FDA Programs under further scrutiny as new JAMA study criticizes the breakthrough therapy designation, observes GlobalData
The FDA’s Breakthrough Therapy Designation (BTD) recently came under fire in a study published in JAMA in July by three researchers at Yale. The authors maintain that contrary to the beliefs of stakeholders, including physicians and the general public, some of the pivotal trials used to support the BTD were missing elements of a rigorous study design such as randomization, proper controls, double-blinding, the use of surrogate endpoints, as well as large enough numbers of enrolled patients.
BTD can be assigned if preliminary clinical evidence suggests an advantage over existing options. Since the program was initiated in 2012, 114 BTD approvals for 77 different drugs have been granted across all therapeutic areas.
However GlobalData, a leading data analytics company, believe that given the types of advanced indications with high unmet need, in which developers tend to seek BTD, it is not surprising that so called less-rigorous studies are the standard.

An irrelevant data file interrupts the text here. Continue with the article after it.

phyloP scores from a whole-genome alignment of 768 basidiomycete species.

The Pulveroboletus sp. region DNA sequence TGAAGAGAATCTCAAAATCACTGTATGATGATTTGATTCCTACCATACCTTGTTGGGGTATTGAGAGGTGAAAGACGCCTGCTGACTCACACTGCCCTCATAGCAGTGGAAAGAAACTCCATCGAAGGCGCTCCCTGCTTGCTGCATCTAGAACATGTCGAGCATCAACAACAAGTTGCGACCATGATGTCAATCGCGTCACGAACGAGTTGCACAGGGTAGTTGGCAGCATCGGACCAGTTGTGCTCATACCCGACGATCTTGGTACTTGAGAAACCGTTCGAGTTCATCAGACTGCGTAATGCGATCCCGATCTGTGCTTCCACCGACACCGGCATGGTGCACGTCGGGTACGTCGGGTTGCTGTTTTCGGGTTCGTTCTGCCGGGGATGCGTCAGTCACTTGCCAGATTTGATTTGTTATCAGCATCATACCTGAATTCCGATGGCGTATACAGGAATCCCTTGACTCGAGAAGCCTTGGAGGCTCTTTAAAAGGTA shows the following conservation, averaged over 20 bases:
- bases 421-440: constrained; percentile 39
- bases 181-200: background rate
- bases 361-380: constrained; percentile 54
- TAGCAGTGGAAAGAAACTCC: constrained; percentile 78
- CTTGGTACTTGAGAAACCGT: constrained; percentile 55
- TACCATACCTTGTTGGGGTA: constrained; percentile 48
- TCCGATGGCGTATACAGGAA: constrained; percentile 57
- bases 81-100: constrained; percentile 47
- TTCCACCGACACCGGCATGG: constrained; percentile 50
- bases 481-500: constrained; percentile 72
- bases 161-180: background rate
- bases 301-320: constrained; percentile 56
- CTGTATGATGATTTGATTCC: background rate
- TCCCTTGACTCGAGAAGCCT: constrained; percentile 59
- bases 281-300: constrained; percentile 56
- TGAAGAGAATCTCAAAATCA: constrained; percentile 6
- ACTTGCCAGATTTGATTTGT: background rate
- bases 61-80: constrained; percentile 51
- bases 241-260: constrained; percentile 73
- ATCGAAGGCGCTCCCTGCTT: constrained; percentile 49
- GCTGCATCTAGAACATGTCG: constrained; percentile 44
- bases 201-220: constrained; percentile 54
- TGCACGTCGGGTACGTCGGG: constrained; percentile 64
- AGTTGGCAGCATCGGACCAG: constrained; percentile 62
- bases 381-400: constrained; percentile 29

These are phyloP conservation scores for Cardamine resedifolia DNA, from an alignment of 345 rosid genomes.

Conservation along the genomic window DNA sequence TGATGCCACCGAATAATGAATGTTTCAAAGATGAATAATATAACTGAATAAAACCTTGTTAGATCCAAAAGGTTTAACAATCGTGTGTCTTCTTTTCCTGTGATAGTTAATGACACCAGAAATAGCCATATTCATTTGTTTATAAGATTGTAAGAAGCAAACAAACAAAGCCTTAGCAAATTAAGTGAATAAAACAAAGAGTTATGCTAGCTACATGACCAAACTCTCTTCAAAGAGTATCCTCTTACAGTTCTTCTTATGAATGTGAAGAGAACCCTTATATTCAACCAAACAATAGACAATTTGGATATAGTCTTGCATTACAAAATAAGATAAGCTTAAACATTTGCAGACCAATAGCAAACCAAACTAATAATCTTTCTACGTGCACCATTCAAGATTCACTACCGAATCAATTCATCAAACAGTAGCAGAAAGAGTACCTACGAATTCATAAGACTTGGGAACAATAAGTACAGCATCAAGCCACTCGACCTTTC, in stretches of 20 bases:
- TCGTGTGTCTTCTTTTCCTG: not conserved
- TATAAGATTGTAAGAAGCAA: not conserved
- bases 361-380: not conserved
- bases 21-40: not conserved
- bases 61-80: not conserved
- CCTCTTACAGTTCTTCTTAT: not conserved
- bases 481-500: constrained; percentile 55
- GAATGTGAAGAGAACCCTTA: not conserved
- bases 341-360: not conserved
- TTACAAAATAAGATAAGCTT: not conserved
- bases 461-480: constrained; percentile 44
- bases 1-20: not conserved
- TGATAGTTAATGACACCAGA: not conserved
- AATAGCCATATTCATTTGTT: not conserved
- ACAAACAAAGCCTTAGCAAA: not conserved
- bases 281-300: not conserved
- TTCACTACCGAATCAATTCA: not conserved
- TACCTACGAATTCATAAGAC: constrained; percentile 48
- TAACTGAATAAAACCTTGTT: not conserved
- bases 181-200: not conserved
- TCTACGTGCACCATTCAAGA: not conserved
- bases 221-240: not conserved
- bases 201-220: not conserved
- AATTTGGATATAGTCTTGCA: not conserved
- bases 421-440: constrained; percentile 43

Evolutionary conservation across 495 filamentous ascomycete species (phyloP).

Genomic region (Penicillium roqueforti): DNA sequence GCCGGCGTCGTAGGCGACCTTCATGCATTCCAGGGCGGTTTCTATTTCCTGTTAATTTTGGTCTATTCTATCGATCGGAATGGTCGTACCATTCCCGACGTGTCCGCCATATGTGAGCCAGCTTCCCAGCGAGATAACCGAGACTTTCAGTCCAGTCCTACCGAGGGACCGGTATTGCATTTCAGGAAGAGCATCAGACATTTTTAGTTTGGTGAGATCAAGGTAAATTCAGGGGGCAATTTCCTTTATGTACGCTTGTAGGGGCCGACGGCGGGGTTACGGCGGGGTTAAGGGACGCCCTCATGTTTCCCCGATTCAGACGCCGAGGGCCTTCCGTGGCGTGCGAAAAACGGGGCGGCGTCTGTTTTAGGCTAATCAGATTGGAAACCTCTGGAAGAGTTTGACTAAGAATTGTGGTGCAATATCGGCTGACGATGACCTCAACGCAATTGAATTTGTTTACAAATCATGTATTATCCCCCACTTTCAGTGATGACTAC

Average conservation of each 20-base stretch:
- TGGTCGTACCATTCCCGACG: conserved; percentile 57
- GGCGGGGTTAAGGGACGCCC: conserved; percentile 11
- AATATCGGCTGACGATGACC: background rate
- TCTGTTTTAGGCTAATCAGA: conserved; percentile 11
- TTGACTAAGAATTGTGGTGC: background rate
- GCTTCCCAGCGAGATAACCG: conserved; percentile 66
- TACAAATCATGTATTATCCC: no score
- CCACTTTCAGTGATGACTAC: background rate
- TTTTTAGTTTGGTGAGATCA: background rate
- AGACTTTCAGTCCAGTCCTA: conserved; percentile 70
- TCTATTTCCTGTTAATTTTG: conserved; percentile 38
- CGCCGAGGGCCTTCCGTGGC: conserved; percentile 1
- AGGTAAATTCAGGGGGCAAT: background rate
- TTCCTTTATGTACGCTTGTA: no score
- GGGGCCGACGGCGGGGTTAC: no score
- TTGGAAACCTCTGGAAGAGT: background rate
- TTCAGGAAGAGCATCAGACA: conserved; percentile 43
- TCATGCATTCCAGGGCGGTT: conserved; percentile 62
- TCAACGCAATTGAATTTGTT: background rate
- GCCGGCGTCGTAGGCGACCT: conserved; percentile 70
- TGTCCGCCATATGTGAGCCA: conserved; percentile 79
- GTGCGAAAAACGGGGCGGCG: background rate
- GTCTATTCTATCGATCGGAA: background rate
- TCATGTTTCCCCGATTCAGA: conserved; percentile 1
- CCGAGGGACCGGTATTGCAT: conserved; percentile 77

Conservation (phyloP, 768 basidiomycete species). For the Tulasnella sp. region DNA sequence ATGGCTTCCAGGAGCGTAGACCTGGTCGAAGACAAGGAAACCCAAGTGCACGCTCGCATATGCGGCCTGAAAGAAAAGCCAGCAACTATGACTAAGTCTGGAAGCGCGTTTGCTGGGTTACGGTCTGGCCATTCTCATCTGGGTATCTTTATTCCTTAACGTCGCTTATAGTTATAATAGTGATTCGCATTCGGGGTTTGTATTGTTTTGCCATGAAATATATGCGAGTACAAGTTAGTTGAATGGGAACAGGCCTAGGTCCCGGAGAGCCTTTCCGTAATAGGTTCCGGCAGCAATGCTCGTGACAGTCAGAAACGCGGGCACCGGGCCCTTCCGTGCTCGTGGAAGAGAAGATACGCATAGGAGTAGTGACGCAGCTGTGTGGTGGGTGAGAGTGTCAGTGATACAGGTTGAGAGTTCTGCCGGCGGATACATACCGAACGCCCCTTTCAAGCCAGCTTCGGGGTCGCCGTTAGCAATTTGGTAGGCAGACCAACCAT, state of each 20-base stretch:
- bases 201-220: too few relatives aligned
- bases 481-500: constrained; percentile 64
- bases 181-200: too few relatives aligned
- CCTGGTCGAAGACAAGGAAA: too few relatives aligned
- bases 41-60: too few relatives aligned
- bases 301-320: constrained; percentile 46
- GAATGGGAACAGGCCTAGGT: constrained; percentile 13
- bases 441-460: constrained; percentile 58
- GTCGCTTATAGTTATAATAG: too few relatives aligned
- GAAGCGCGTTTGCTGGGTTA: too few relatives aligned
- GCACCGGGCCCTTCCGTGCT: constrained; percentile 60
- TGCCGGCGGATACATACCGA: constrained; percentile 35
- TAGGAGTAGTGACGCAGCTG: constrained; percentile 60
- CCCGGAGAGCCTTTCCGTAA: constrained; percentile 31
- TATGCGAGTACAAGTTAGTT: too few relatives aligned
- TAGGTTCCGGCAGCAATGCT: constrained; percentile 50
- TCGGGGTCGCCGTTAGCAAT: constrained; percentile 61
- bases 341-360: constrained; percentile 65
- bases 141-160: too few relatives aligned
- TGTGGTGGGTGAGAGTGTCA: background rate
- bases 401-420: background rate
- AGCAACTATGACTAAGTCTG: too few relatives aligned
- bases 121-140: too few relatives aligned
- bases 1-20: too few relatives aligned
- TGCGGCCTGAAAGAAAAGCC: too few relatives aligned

Fern Barkalow, PhD, GlobalData Healthcare Oncology and Hematology Director commented, “Requiring parameters for approval that are not very feasible to achieve within the population of patients with advanced diseases, those that are without other reasonable treatment options, would not be a step in the right direction.’’
The FDA’s accelerated approval designation, allows for submissions based on the use of surrogate endpoints, with the intent that the initial approval would be followed up by a regular approval, based on the successful completion of more robust endpoints in post-market studies.
Barkalow continued, ‘‘As an example, for most cancer indications, progression-free survival (PFS) is used as a surrogate endpoint for initial approvals, especially because it is quicker to measure than a clinical endpoint such as overall survival (OS), and it has since been validated as a fairly good surrogate endpoint for many cancer types in a variety of studies.”
FDA guidance issued in 2007 titled, ‘Clinical Trial Endpoints for the Approval of Cancer Drugs and Biologics’ recommended that PFS be used only in the context of randomized studies, which is not always possible or ethical in the case of advanced cancers and late-stage diseases in other therapeutic areas. One of the criticisms of the FDA’s BTD program mentioned in the JAMA article refers to the use of surrogate endpoints, yet the evidence is mounting that not only is PFS a valid surrogate endpoint, but it is now acceptable for regular approval in at least one oncology indication.
Barkalow concluded, ‘‘Given the nature of certain advanced forms of disease and the few available options and time left for patients with these diseases, it may be more productive to view the criticisms of the FDA’s BTD program highlighted in the recent JAMA article partly as an issue of semantics, and a re-examination of the definition of scientific rigor in this context would be a reasonable next step.’’